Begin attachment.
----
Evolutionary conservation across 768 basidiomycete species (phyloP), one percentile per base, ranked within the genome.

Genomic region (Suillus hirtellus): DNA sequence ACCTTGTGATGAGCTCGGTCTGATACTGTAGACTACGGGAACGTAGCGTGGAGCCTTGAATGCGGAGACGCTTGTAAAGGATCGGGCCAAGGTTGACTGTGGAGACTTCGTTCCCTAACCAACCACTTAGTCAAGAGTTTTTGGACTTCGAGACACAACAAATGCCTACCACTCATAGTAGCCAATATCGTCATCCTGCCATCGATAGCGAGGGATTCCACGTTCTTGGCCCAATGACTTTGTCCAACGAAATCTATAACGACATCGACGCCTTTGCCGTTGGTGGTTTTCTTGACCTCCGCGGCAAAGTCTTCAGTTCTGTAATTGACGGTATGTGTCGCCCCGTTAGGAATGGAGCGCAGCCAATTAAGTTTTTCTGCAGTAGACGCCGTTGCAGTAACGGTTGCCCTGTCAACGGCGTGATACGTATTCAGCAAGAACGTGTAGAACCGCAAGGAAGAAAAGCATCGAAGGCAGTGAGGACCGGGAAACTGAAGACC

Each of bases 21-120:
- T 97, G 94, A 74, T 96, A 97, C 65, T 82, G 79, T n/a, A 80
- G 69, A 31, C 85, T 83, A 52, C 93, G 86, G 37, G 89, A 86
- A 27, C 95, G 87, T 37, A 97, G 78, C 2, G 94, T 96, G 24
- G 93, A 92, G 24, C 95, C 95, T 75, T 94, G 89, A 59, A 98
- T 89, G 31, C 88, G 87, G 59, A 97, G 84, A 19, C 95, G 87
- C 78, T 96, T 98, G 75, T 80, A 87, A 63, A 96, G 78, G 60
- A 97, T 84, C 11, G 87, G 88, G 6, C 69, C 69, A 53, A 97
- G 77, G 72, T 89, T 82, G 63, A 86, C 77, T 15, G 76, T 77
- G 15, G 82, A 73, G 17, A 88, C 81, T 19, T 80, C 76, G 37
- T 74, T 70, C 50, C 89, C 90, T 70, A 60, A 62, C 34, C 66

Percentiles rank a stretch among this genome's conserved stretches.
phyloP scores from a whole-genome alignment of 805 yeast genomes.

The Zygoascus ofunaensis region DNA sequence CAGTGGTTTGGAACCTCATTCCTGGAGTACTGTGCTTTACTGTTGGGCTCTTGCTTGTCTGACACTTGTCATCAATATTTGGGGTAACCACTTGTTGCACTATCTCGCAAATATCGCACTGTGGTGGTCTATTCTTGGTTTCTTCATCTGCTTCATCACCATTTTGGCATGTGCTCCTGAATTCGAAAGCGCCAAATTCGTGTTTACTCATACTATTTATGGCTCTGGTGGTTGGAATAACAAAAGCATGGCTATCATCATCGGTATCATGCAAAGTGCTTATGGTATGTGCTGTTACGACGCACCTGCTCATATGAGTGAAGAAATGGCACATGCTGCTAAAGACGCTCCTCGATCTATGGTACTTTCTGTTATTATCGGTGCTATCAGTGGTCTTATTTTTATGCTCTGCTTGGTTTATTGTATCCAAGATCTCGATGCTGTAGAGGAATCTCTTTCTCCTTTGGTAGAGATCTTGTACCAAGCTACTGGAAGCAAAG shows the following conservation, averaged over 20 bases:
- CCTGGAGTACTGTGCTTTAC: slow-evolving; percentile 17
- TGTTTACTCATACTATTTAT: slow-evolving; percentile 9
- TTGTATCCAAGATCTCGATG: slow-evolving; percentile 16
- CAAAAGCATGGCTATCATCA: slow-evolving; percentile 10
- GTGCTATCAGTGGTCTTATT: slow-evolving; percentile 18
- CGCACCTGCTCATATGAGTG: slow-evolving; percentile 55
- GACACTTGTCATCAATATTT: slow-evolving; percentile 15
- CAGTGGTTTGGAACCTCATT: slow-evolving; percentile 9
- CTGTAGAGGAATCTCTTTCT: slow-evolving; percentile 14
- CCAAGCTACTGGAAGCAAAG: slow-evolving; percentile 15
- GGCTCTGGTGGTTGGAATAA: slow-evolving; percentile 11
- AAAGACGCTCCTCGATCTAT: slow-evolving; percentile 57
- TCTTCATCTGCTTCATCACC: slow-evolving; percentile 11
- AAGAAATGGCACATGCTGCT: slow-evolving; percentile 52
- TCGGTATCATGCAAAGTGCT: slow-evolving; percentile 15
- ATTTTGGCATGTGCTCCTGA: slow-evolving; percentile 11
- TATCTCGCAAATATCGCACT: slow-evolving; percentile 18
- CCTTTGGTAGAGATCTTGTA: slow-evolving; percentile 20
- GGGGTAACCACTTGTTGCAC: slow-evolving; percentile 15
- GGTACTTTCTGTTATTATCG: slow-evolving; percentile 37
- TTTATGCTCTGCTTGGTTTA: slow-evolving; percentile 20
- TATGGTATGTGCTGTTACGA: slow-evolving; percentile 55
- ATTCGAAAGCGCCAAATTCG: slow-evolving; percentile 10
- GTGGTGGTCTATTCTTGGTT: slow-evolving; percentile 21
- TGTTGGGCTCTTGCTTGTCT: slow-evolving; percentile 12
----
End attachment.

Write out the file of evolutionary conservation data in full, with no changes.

Evolutionary conservation across 768 basidiomycete species (phyloP), one percentile per base, ranked within the genome.

Genomic region (Suillus hirtellus): DNA sequence ACCTTGTGATGAGCTCGGTCTGATACTGTAGACTACGGGAACGTAGCGTGGAGCCTTGAATGCGGAGACGCTTGTAAAGGATCGGGCCAAGGTTGACTGTGGAGACTTCGTTCCCTAACCAACCACTTAGTCAAGAGTTTTTGGACTTCGAGACACAACAAATGCCTACCACTCATAGTAGCCAATATCGTCATCCTGCCATCGATAGCGAGGGATTCCACGTTCTTGGCCCAATGACTTTGTCCAACGAAATCTATAACGACATCGACGCCTTTGCCGTTGGTGGTTTTCTTGACCTCCGCGGCAAAGTCTTCAGTTCTGTAATTGACGGTATGTGTCGCCCCGTTAGGAATGGAGCGCAGCCAATTAAGTTTTTCTGCAGTAGACGCCGTTGCAGTAACGGTTGCCCTGTCAACGGCGTGATACGTATTCAGCAAGAACGTGTAGAACCGCAAGGAAGAAAAGCATCGAAGGCAGTGAGGACCGGGAAACTGAAGACC

Each of bases 21-120:
- T 97, G 94, A 74, T 96, A 97, C 65, T 82, G 79, T n/a, A 80
- G 69, A 31, C 85, T 83, A 52, C 93, G 86, G 37, G 89, A 86
- A 27, C 95, G 87, T 37, A 97, G 78, C 2, G 94, T 96, G 24
- G 93, A 92, G 24, C 95, C 95, T 75, T 94, G 89, A 59, A 98
- T 89, G 31, C 88, G 87, G 59, A 97, G 84, A 19, C 95, G 87
- C 78, T 96, T 98, G 75, T 80, A 87, A 63, A 96, G 78, G 60
- A 97, T 84, C 11, G 87, G 88, G 6, C 69, C 69, A 53, A 97
- G 77, G 72, T 89, T 82, G 63, A 86, C 77, T 15, G 76, T 77
- G 15, G 82, A 73, G 17, A 88, C 81, T 19, T 80, C 76, G 37
- T 74, T 70, C 50, C 89, C 90, T 70, A 60, A 62, C 34, C 66

Percentiles rank a stretch among this genome's conserved stretches.
phyloP scores from a whole-genome alignment of 805 yeast genomes.

The Zygoascus ofunaensis region DNA sequence CAGTGGTTTGGAACCTCATTCCTGGAGTACTGTGCTTTACTGTTGGGCTCTTGCTTGTCTGACACTTGTCATCAATATTTGGGGTAACCACTTGTTGCACTATCTCGCAAATATCGCACTGTGGTGGTCTATTCTTGGTTTCTTCATCTGCTTCATCACCATTTTGGCATGTGCTCCTGAATTCGAAAGCGCCAAATTCGTGTTTACTCATACTATTTATGGCTCTGGTGGTTGGAATAACAAAAGCATGGCTATCATCATCGGTATCATGCAAAGTGCTTATGGTATGTGCTGTTACGACGCACCTGCTCATATGAGTGAAGAAATGGCACATGCTGCTAAAGACGCTCCTCGATCTATGGTACTTTCTGTTATTATCGGTGCTATCAGTGGTCTTATTTTTATGCTCTGCTTGGTTTATTGTATCCAAGATCTCGATGCTGTAGAGGAATCTCTTTCTCCTTTGGTAGAGATCTTGTACCAAGCTACTGGAAGCAAAG shows the following conservation, averaged over 20 bases:
- CCTGGAGTACTGTGCTTTAC: slow-evolving; percentile 17
- TGTTTACTCATACTATTTAT: slow-evolving; percentile 9
- TTGTATCCAAGATCTCGATG: slow-evolving; percentile 16
- CAAAAGCATGGCTATCATCA: slow-evolving; percentile 10
- GTGCTATCAGTGGTCTTATT: slow-evolving; percentile 18
- CGCACCTGCTCATATGAGTG: slow-evolving; percentile 55
- GACACTTGTCATCAATATTT: slow-evolving; percentile 15
- CAGTGGTTTGGAACCTCATT: slow-evolving; percentile 9
- CTGTAGAGGAATCTCTTTCT: slow-evolving; percentile 14
- CCAAGCTACTGGAAGCAAAG: slow-evolving; percentile 15
- GGCTCTGGTGGTTGGAATAA: slow-evolving; percentile 11
- AAAGACGCTCCTCGATCTAT: slow-evolving; percentile 57
- TCTTCATCTGCTTCATCACC: slow-evolving; percentile 11
- AAGAAATGGCACATGCTGCT: slow-evolving; percentile 52
- TCGGTATCATGCAAAGTGCT: slow-evolving; percentile 15
- ATTTTGGCATGTGCTCCTGA: slow-evolving; percentile 11
- TATCTCGCAAATATCGCACT: slow-evolving; percentile 18
- CCTTTGGTAGAGATCTTGTA: slow-evolving; percentile 20
- GGGGTAACCACTTGTTGCAC: slow-evolving; percentile 15
- GGTACTTTCTGTTATTATCG: slow-evolving; percentile 37
- TTTATGCTCTGCTTGGTTTA: slow-evolving; percentile 20
- TATGGTATGTGCTGTTACGA: slow-evolving; percentile 55
- ATTCGAAAGCGCCAAATTCG: slow-evolving; percentile 10
- GTGGTGGTCTATTCTTGGTT: slow-evolving; percentile 21
- TGTTGGGCTCTTGCTTGTCT: slow-evolving; percentile 12